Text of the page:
Alder Flat

No Fee | Average August Water Temperature 61°

Whether the “flat” in Alder Flat refers to the 40-foot-long stone and sand beach or the quality of the blue-green Clackamas River stretching slowly around a bend, we don’t know. What’s more certain is that you’ll rarely have to share. Thanks to a ¾-mile hike to the water’s edge, only the adventurous frequent this idyllic swimming spot. (Fitting, since there is a slight but very manageable current.) Fir, ferns, and alder trees line the lush riverbanks, where just a few swim strokes away a trio of basalt boulders beckons from the middle of the river, gently, insistently, singing their siren song: Cannon-ball!


Turn this swimming hole into star-gazing ground by packing in a tent. Camping is permitted here, but there’s no potable water or toilets.


buck lake
Photo: Courtesy Anna Verlet Shelton

This could be you savoring Buck Lake’s 72 -degree water.

Buck Lake

No Fee | Average August Water Temperature 72°

Pristine Buck Lake sits 70 miles from downtown Portland—15 of them corkscrewing Forest Service roads. But the crucial last half-mile is what keeps this stream-fed swimming hole relatively secluded and unspoiled: it’s traversable only by foot. Hike through gorgeous stands of old-growth fir, serenaded by a chorus of croaking frogs and willow flycatchers to the edge of the lake’s spectacular emerald waters—waters so clear you’ll be able to see every rock and log (and sometimes fish) beneath the placid surface. A rocky section to the left of where the trail meets the lake offers the best perch for the day—besides a raft in the middle of the lake, of course.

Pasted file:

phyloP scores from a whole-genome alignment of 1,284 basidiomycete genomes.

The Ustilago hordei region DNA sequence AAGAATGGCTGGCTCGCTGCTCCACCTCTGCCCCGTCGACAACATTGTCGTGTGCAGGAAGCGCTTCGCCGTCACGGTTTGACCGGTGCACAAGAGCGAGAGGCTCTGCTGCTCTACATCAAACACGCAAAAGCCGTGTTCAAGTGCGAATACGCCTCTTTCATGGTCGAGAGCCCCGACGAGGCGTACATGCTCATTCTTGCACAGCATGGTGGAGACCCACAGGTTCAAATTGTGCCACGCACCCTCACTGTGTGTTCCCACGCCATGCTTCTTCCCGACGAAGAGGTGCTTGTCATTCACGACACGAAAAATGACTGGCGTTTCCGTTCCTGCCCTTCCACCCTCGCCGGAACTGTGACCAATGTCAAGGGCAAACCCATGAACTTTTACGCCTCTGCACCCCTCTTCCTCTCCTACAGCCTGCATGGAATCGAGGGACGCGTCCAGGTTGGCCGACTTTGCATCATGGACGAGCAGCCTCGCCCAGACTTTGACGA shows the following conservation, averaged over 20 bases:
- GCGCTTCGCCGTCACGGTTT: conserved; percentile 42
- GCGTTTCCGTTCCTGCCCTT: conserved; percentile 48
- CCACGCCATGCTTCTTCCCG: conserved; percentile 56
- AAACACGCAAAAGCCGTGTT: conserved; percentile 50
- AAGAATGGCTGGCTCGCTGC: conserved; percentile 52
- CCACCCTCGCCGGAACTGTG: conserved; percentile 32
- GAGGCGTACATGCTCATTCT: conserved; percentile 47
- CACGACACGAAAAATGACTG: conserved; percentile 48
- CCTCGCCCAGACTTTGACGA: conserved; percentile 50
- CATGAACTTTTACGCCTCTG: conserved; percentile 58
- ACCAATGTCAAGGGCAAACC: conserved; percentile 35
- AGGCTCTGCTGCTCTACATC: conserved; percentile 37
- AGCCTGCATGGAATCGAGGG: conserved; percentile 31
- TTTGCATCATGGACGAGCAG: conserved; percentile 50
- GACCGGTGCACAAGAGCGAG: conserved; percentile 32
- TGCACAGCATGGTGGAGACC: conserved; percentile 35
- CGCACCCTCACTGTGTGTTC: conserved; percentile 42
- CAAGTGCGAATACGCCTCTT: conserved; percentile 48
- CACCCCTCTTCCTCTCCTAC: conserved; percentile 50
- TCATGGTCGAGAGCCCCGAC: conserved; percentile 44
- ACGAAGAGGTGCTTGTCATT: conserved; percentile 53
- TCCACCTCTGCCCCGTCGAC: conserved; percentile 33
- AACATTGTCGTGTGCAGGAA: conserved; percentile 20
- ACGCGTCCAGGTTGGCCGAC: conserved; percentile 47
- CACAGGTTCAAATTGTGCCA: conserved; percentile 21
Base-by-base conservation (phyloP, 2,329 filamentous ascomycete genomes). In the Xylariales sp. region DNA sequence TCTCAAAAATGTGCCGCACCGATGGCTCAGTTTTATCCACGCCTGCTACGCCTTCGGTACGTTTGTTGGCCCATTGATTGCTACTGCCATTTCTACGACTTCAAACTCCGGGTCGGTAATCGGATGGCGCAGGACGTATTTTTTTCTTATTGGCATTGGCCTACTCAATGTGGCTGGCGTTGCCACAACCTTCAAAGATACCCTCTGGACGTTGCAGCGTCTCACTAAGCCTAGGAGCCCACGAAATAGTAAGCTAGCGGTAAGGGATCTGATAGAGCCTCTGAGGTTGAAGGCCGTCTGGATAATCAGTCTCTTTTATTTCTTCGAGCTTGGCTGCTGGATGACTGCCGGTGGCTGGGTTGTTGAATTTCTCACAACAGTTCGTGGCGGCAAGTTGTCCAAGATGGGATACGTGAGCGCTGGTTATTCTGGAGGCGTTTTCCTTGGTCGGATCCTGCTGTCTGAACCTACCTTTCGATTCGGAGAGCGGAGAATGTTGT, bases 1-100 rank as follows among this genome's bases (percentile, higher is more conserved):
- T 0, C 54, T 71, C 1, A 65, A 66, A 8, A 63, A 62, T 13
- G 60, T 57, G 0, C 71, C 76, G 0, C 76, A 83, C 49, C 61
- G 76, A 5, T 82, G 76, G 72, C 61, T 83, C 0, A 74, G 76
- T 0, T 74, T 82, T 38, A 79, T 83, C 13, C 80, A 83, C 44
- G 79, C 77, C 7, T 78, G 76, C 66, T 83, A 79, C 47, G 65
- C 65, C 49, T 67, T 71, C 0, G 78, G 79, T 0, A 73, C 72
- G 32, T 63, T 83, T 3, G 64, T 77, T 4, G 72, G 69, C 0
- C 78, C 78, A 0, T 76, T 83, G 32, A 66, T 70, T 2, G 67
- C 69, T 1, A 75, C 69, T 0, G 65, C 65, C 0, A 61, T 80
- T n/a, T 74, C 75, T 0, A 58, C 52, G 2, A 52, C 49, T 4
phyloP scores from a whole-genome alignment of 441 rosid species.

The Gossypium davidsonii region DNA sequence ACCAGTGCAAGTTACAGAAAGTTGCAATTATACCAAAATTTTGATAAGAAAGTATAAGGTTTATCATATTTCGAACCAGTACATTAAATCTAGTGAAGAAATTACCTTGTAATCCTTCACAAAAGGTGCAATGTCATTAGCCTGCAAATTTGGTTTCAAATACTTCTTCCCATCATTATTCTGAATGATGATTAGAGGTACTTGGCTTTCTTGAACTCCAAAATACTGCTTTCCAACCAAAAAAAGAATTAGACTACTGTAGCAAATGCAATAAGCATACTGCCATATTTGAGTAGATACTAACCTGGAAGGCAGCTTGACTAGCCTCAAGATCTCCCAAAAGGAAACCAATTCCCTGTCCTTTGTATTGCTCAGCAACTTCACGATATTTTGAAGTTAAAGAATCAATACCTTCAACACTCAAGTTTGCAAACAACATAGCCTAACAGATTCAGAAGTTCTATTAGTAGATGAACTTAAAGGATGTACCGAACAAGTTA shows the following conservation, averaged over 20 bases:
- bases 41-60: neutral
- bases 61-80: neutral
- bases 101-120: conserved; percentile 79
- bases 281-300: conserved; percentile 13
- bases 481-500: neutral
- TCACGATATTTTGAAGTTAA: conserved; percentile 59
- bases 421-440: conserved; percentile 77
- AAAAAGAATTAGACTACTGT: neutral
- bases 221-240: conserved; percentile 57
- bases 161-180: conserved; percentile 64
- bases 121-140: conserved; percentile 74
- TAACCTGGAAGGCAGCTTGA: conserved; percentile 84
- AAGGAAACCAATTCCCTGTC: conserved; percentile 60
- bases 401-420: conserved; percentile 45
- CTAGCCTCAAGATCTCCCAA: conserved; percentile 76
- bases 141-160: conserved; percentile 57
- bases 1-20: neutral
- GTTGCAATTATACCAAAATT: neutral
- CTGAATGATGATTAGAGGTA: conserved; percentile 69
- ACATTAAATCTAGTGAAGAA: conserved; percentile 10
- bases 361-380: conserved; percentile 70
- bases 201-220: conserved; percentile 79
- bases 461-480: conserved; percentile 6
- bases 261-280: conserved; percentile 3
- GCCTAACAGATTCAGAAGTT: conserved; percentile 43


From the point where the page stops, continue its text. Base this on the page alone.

To discover more hidden gems like Buck Lake, get your hands on a copy of the out-of-print Oregon Swimming Holes. It might cost you $60, but it’s worth it.


opal pool

Photo: Courtesy Opal Creek Ancient Forest Center

Opal Pool

Fee $5 | Average August Water Temperature 43°

One of the Northwest’s greatest ecological controversies—the fight for and against the endangered species listing of the spotted owl—detonated here in the 1990s, with conservationists eventually triumphing over timber interests. But the establishment of the near 23,000-acre Opal Creek Wilderness Area in 1996 preserved more than just habitat for our feathered friends. It also protected one of Oregon’s most scenic swimming holes—a 25-foot-deep turquoise pool at the base of a frothy Opal Creek torrent. There’s only one path into these breath-stealing jewel-hued waters, though: a 3.5-mile hike down an old rocky logging road and a final leap of faith from a 25-foot cliff.




The cabins at Jawbone Flats—an old mining camp less than a half mile from the pool—sleep between 2 and 16. From $195; meals start at an additional $10 per meal

Portland summers are short; make the memories last all year with Plywerk. The five-year-old Portland company prints and mounts your best shoreline snapshots onto bamboo frames for as little as $18. Upload that awesome Instagram shot of pops or your BFF falling out of his inner tube and—bam!—instant wall art to warm you all year through.